Using the Framework has helped me crystallize my stories and ensure my promises are kept to my clients in three major ways:

I Can Do Anything Better Than You

1) Brand integrity- I used to tell the story: “I can do anything you need in PR and marketing” and it’s just not true. I don’t have certain skills but then again, one of my strongest attributes is being clear-eyed about that. If one of my clients gives me a project that’s not in my wheel house and hiring a contractor to fill in the gaps is cost-effective for both the client and my company—it’s full steam ahead. However, I need to be very careful when doing so—most of the skills I need help with come with a pretty hefty price tag. Working with my client to find a more effective partner brings them more value in the long run—and makes me more of a business consultant in their eyes. That’s the new story for me—“I will do what I’m best at and if it’s not my strength, I will make sure I hook you up with quality people.” My product and services roadmap (based on the CBM Framework) was adjusted accordingly.

What No One Wants to Hear About Business Ownership

2) Keep your promises to yourself- As a marketing and PR professional for many years, I spent a lot of late-night hours catching up on work because I made sure to make the evening football and soccer games when my kids were in school. When I opened my own company, I tried to opt out of business trips (when possible) that included a lot of travel, paid awesomely — but would upset my work/life balance.

Sometimes, I just had to leave and do my job—and that involved breaking promises to my loved ones rather than to my employer or client. Today, I walk a fine line with keeping client promises and promises to myself about how present I will be for my grown daughter and my youngest son. I believe that any business plan that ignores an entrepreneur’s personal life will fail in the long run—so when using the Framework, I make sure to adjust my plan to the impact on my personal life. I might lose some revenue, but I gain energy and commitment for the projects I choose to take on—because I know that they are congruent to my values. No one asks for their checkbook balance on their death bed.

What’s the Story?

3) Telling a valuable story- The CBM Framework shows you how to tell your company’s story and also to remain agile enough to change your story when the customer is not responding. This is where content marketing metrics come in—how are you reaching your customers and what are you telling them to ultimately turn them into “paying customers”? Your marketing strategies are always evolving based on their needs and your business goals.

Keeping promises. Telling compelling stories. These are the two core activities of any business, anywhere. I love feeling confident that I’m doing them well. Let CBM’s Framework make you confident, as well.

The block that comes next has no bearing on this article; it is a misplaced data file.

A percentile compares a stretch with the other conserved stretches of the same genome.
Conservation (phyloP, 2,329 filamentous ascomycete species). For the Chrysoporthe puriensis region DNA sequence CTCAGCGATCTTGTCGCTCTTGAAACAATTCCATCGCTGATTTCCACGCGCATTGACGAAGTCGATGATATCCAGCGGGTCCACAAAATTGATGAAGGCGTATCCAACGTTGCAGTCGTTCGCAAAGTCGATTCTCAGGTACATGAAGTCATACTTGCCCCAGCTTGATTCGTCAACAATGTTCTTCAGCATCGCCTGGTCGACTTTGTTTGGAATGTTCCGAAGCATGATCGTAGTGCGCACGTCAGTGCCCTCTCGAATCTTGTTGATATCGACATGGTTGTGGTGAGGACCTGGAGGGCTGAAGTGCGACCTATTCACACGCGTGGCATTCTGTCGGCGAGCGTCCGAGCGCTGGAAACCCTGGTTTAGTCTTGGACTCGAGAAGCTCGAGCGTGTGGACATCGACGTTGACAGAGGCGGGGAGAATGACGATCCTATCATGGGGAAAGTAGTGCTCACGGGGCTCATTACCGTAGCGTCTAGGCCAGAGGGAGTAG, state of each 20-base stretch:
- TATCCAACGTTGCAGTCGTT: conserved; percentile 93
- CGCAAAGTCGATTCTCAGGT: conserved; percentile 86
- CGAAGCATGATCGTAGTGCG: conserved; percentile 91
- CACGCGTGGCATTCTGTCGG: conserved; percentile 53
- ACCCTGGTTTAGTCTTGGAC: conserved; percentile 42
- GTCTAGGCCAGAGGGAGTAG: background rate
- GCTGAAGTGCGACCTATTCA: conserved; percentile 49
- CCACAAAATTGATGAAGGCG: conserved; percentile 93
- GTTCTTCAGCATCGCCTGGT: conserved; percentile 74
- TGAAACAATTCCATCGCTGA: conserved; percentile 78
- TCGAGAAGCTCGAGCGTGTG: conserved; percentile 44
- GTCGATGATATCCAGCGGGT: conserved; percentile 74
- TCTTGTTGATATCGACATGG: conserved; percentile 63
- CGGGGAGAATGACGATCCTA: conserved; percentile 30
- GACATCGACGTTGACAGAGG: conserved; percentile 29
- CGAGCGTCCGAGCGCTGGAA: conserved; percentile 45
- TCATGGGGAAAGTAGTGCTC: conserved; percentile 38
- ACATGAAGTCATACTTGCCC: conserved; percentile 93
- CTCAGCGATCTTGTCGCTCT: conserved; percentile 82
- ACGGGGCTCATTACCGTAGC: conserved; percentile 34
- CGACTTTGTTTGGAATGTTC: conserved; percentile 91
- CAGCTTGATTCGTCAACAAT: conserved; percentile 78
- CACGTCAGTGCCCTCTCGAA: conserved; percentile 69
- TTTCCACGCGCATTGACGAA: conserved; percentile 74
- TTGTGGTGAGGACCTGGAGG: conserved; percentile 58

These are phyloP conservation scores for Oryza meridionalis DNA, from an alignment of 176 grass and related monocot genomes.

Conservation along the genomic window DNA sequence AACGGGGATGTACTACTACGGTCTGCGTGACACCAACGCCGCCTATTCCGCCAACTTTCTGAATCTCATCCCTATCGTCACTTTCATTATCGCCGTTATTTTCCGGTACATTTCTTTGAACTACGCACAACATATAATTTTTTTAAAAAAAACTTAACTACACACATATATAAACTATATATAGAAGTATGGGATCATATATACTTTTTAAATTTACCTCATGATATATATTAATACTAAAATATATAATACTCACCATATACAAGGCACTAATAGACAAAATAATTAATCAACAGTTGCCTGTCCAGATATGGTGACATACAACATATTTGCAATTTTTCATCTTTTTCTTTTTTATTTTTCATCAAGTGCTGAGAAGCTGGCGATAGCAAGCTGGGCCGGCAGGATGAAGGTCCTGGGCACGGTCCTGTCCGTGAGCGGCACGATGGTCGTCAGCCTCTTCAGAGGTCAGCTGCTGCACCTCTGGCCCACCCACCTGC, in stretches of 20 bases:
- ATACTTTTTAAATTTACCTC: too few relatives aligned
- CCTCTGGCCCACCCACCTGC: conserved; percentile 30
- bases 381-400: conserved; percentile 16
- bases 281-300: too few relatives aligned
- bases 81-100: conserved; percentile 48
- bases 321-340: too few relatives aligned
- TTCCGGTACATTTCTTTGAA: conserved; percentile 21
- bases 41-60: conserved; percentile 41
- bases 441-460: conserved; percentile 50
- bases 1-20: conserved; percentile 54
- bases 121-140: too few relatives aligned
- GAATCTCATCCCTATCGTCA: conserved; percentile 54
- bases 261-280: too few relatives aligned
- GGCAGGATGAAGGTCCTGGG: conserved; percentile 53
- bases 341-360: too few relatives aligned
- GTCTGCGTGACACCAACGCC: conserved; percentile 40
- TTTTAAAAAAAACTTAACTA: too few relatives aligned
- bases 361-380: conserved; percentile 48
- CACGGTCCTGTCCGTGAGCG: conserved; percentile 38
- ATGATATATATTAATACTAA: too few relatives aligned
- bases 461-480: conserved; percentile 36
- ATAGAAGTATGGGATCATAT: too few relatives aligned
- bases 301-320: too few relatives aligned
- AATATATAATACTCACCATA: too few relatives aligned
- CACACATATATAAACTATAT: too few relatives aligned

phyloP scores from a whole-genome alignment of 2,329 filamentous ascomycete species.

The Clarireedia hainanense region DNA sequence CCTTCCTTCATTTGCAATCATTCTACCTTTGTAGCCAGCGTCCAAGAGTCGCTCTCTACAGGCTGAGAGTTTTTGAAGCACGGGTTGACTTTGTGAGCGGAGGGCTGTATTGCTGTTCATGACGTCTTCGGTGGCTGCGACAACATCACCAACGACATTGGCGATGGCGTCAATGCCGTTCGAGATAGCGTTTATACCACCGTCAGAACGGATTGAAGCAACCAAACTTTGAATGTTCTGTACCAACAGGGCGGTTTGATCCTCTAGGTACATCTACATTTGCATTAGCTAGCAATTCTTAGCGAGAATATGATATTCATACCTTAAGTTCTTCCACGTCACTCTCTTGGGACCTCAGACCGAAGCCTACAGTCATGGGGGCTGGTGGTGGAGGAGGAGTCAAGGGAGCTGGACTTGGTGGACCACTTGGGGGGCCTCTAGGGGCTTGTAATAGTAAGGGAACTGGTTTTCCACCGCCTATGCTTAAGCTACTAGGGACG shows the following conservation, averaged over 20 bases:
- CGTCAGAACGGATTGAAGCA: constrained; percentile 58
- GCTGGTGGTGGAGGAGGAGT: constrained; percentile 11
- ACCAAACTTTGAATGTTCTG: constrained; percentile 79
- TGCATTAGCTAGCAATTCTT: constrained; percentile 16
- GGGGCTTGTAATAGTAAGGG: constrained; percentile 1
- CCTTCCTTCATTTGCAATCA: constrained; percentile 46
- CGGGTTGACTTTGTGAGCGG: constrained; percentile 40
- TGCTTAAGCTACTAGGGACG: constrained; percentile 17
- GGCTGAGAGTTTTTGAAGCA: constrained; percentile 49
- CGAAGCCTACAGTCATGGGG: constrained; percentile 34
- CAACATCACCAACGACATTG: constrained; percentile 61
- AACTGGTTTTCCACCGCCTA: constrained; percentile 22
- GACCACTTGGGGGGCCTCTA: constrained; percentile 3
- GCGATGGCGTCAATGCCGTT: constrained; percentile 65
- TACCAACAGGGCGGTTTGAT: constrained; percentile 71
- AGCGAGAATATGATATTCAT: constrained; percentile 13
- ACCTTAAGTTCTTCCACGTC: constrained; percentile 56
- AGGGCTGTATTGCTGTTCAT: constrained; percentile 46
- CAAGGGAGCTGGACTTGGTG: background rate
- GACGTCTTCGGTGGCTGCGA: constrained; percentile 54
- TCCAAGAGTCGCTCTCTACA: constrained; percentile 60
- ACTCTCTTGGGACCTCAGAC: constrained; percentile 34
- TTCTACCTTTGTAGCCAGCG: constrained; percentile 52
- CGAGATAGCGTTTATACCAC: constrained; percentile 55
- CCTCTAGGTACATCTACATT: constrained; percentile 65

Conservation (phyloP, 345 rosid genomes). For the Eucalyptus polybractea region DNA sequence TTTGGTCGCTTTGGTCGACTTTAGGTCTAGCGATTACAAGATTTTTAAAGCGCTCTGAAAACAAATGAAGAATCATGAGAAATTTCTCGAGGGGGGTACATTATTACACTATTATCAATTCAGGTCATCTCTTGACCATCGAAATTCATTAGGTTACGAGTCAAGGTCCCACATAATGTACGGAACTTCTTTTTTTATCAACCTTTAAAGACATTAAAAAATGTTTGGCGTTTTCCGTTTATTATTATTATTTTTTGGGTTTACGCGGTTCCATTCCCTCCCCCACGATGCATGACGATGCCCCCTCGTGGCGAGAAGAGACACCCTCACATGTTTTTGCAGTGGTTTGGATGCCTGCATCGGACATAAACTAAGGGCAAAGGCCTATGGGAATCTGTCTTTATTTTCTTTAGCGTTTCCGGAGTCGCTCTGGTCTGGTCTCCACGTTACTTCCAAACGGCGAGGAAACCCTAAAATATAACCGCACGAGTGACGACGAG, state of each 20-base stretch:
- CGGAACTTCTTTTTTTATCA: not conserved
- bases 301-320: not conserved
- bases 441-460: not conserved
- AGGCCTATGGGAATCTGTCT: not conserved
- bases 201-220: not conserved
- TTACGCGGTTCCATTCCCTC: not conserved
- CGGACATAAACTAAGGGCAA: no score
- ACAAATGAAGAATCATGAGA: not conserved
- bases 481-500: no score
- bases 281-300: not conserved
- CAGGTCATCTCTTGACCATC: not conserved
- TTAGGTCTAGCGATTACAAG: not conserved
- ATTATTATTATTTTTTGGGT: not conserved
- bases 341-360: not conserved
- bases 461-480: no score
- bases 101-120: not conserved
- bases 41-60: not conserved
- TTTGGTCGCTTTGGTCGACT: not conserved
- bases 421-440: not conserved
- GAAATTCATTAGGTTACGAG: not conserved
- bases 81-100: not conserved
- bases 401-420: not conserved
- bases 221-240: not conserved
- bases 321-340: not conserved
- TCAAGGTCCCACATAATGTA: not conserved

SWOT-to-unlock-your-brand

Use SWOT to Unlock Your Why Before Your Customer Will Buy

Run a SWOT to unlock your brand promise and build better customer relationships

When you are planning how to reach out to the marketplace, there are some newer marketing theories that can be the key to building meaningful relationships with your customers. Yes, I said marketing theories. These are the rare theories that can be tested and put into practice immediately. For me, the most impactful of these was shared by Simon Sinek during a Ted Talk. He said: “Your consumers don’t buy what you do –they buy why you do it.”

This amazing quote came to my attention through a really cool blog by Michael Brenner. In it, he offers several insights about how to plan to reach your customers—to deliver your company’s core belief to them rather than just your product or service. He tells us brands are three times more successful when they promote their raison d’etre – and how to personalize your marketing efforts to potentials using your “brand purpose.”

How would I do it? I would use CBM’s SWOT analysis tool to identify my company’s Strengths Weaknesses Opportunities and Threats. After delineating these, I’d look for ways to deliver them to my audiences. Start a conversation. Build a relationship. Let me break it down:

  • Worth it to My Reader My core belief for my communications company is—everyone needs to hear my story (content) because I don’t waste their time with stuff they don’t want to hear. Whether it’s a technological white paper on manufacturing IT or a media pitch for a pair of cool headphones, I have done my research. I know who I am talking to. My strength, then, is making sure my content is targeted and meaty enough for the people I get it in front of- so that it won’t waste their time. That’s the S in my SWOT.